Thomas Jefferson shared the following thoughts in his ‘Letter to Doctor Caspar Wistar,’ dated June 21, 1807. The letter can be found in the Writings of Thomas Jefferson.
"It is in this part of medicine that I wish to see reform… I would wish the young practitioner, especially , to have deeply impressed on his mind the real limits of his art, and that when the state of the patient gets beyond these, his office is to be watchful, but a quiet spectator of the operations of nature, giving them fair play by a well-regulated regimen, and by all the aid the patient can derive from the excitement of good spirits and hope in the patient.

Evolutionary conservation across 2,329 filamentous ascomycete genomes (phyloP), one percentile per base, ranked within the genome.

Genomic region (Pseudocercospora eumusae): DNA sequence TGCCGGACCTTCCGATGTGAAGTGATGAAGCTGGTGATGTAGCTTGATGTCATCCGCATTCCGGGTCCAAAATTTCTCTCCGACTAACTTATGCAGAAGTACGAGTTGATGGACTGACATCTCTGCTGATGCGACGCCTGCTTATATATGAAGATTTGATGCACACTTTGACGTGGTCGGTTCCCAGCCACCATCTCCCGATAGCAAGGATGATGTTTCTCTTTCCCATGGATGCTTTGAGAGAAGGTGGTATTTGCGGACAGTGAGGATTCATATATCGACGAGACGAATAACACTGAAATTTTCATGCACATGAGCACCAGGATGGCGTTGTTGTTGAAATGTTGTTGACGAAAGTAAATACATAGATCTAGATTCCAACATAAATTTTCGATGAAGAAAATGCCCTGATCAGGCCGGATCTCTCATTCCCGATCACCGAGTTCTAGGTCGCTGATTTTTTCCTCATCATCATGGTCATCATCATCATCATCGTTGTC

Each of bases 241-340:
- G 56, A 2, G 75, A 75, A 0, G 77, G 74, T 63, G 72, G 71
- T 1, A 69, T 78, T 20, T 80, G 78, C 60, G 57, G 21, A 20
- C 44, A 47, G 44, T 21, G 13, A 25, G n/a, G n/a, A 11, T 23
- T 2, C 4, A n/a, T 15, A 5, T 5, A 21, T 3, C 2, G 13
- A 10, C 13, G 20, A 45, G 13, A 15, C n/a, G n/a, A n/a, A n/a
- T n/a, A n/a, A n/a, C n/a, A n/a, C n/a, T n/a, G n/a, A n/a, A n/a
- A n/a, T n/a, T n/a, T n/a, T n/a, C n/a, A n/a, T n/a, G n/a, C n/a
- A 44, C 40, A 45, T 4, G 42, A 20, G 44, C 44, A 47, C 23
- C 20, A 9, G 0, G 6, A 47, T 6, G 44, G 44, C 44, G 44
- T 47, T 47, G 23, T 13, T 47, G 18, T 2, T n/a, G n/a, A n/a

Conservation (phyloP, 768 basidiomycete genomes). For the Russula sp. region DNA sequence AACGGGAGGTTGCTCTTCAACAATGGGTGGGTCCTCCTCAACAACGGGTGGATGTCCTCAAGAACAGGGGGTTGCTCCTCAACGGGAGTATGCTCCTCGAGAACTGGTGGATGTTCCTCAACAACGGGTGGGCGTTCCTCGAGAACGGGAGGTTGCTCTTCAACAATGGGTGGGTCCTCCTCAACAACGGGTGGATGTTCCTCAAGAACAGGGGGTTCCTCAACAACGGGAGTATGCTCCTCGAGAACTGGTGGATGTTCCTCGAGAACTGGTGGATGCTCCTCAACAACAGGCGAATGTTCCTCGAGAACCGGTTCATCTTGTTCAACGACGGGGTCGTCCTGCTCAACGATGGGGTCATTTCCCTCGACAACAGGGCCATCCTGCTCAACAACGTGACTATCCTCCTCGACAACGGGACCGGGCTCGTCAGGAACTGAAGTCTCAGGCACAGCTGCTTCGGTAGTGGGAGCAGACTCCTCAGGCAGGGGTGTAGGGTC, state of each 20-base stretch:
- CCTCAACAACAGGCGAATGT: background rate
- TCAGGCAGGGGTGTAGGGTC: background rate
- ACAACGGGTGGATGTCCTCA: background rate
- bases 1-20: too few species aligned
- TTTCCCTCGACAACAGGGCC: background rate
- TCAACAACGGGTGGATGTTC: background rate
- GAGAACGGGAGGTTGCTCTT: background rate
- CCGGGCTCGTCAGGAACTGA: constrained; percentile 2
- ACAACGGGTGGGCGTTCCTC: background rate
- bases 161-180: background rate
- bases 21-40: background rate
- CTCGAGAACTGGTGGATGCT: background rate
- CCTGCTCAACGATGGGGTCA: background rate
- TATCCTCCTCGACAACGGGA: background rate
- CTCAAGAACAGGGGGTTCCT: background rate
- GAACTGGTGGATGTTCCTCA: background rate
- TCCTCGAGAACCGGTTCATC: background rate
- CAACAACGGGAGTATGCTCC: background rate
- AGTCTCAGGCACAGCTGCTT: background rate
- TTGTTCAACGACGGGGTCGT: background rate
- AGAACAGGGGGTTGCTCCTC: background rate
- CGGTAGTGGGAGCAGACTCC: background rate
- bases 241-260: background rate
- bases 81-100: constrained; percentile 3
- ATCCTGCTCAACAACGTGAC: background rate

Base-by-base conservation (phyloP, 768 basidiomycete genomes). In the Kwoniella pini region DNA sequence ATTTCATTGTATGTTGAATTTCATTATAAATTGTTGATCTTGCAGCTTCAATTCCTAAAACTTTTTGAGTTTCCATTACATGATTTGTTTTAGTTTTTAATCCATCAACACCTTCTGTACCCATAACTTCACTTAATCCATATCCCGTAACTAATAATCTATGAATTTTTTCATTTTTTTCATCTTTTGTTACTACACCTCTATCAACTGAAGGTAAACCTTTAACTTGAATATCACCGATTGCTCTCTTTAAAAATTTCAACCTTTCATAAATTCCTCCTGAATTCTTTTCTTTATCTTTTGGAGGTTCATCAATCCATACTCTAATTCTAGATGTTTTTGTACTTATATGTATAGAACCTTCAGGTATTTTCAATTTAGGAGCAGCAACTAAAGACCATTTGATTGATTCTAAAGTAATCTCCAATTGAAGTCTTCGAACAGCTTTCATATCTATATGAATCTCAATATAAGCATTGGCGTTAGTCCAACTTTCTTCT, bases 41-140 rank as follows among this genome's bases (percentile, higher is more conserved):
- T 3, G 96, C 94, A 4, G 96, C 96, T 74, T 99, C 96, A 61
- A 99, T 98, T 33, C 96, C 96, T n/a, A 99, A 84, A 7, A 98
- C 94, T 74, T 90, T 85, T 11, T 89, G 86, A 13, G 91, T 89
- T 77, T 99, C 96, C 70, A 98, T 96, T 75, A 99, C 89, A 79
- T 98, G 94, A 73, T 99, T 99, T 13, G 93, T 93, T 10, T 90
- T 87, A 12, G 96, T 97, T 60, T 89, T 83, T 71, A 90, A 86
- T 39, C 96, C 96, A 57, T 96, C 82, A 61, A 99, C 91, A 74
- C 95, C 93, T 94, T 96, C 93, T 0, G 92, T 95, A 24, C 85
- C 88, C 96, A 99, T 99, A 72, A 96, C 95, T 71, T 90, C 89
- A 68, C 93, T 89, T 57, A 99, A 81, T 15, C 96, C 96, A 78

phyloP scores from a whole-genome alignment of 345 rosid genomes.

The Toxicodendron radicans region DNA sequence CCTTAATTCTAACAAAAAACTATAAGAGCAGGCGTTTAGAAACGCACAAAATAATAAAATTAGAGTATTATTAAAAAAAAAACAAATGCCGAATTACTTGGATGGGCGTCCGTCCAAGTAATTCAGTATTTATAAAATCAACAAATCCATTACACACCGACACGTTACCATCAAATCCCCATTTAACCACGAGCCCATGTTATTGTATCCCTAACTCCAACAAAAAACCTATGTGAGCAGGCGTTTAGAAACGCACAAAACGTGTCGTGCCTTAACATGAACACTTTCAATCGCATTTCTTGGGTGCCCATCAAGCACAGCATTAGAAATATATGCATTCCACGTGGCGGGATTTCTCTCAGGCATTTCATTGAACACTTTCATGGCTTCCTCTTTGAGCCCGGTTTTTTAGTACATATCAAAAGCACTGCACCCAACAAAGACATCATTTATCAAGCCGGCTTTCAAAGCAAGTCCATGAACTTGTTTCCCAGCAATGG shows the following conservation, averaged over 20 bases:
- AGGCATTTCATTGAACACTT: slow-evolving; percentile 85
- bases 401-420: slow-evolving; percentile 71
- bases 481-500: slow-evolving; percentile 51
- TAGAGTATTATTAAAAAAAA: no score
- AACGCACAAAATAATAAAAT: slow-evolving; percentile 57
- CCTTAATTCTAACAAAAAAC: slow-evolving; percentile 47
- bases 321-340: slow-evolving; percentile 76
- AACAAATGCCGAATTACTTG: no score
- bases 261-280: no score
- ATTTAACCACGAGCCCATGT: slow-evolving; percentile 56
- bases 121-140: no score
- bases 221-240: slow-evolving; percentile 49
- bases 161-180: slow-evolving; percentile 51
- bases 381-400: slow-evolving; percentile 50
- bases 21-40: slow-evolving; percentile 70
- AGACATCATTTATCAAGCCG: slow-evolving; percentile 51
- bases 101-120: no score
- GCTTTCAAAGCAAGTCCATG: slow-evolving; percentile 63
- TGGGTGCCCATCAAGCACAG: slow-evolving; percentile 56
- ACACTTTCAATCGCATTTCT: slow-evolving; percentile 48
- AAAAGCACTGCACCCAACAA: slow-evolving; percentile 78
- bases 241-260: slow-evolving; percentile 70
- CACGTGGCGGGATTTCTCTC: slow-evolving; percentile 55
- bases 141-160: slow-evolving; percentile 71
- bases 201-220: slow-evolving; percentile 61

"Having been so often a witness to the salutary efforts which nature makes to re-establish the disordered functions, [the physician] should trust and not hazard the interruption of a machine so complicated and so unknown as the human body, and a subject so sacred as human life."
Dr. Benjamin Rush served as Surgeon General in the Continental army and became a professor of chemistry, medical theory, and clinical practice at the University of Pennsylvania. He made his feelings quite clear regarding what should be included in the Constitution regarding freedom of health care.
"Unless we put medical freedom into the Constitution, the time will come when medicine will organize into an undercover dictatorship to restrict the art of healing to one class of men and deny equal privileges to others; the Constitution of the Republic should make a special privilege for medical freedoms as well as religious freedom." (Circa 1787)
I don’t feel that any elaboration is needed regarding the thoughts of these two gentlemen. What strikes me of interest is the date that Dr. Benjamin Rush made his remark.